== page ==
Only 6 percent of Hongkongers speak English well, although they tend to over-report their proficiency, a study by HKU’s Social Sciences Research Centre showed.

The results showed that 6 percent of respondents speak English well and 1.5 percent have a native-like command of the language. 37.9 percent of respondents believe they speak English “quite well” even though assessments showed that they actually only speak “a little.”

assessed proficiency oral English
Assessed proficiency for each level of self-reported proficiency for oral English. Photo: HKU.

Around 27 percent of those who participated in the survey have a broad functional proficiency in oral English for communication purposes, the report also found.

A total of 82.8 percent of interviewees also believed that there was such a thing as a “unique style of Hong Kong English.”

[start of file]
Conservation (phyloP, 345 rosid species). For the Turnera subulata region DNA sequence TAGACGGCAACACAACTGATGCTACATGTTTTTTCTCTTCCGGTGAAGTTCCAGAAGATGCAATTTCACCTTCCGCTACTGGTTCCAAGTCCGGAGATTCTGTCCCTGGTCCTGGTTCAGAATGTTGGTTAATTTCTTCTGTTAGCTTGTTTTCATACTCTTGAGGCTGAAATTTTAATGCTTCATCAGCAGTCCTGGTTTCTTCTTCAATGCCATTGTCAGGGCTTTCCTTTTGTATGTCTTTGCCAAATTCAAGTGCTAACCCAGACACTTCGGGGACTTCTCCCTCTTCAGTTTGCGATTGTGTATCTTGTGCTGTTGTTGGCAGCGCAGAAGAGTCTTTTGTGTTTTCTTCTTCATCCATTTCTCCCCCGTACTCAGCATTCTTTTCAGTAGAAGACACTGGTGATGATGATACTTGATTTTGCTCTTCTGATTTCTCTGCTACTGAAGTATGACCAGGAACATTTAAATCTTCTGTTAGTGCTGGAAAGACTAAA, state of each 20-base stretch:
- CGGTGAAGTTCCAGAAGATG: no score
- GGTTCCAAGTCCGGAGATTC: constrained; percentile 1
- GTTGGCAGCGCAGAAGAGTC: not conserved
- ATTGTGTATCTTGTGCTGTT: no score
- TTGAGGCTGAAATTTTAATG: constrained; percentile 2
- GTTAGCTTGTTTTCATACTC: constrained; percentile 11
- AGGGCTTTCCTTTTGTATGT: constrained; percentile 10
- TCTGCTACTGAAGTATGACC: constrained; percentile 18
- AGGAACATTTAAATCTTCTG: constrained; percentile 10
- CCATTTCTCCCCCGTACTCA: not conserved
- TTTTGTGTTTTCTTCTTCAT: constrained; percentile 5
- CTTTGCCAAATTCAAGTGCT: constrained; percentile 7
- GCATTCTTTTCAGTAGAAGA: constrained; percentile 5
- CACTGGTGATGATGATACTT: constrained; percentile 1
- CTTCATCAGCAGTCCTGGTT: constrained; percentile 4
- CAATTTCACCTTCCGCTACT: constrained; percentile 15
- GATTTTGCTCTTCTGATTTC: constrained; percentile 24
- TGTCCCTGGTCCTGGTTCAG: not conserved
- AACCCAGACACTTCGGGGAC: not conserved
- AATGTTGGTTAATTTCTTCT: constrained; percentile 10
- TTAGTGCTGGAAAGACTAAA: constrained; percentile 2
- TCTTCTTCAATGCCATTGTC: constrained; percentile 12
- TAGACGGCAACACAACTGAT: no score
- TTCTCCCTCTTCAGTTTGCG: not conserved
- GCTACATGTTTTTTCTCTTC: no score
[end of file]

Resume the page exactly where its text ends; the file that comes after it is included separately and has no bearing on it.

hk english oral proficiencu
Calibrated oral English proficiency for Hong Kong residents aged 12 and above. Photo: HKU.

The report noted that while these figures “may explain some of the ongoing concerns about the standard of English in Hong Kong, although they do not reflect any decrease in standards over time.”

“Based on our survey of languages in the workplace, it is important to note that the demand from many industry sectors is not for a ‘native-like’ proficiency in English, but for ‘effective communication’,” the report also said.

It also stated that the Hong Kong community is becoming increasingly trilingual and that most young Hongkongers claim knowledge of Cantonese, English and Putonghua.

The report recommended that the government consider ways to improve oral English proficiency through the education system.

The research was funded by the Central Policy Unit of the government and interviewed 2,049 Hongkongers between August 2014 and January 2015. The same study also called for the use of simplified Chinese characters, which is more prevalent on the mainland.

Karen is a journalist and writer covering politics and legal affairs in Hong Kong for HKFP. She has also written features on human rights, public space, regional legal developments, social and grassroots activism, and arts & culture. She is a BA and LLB graduate from the University of Hong Kong.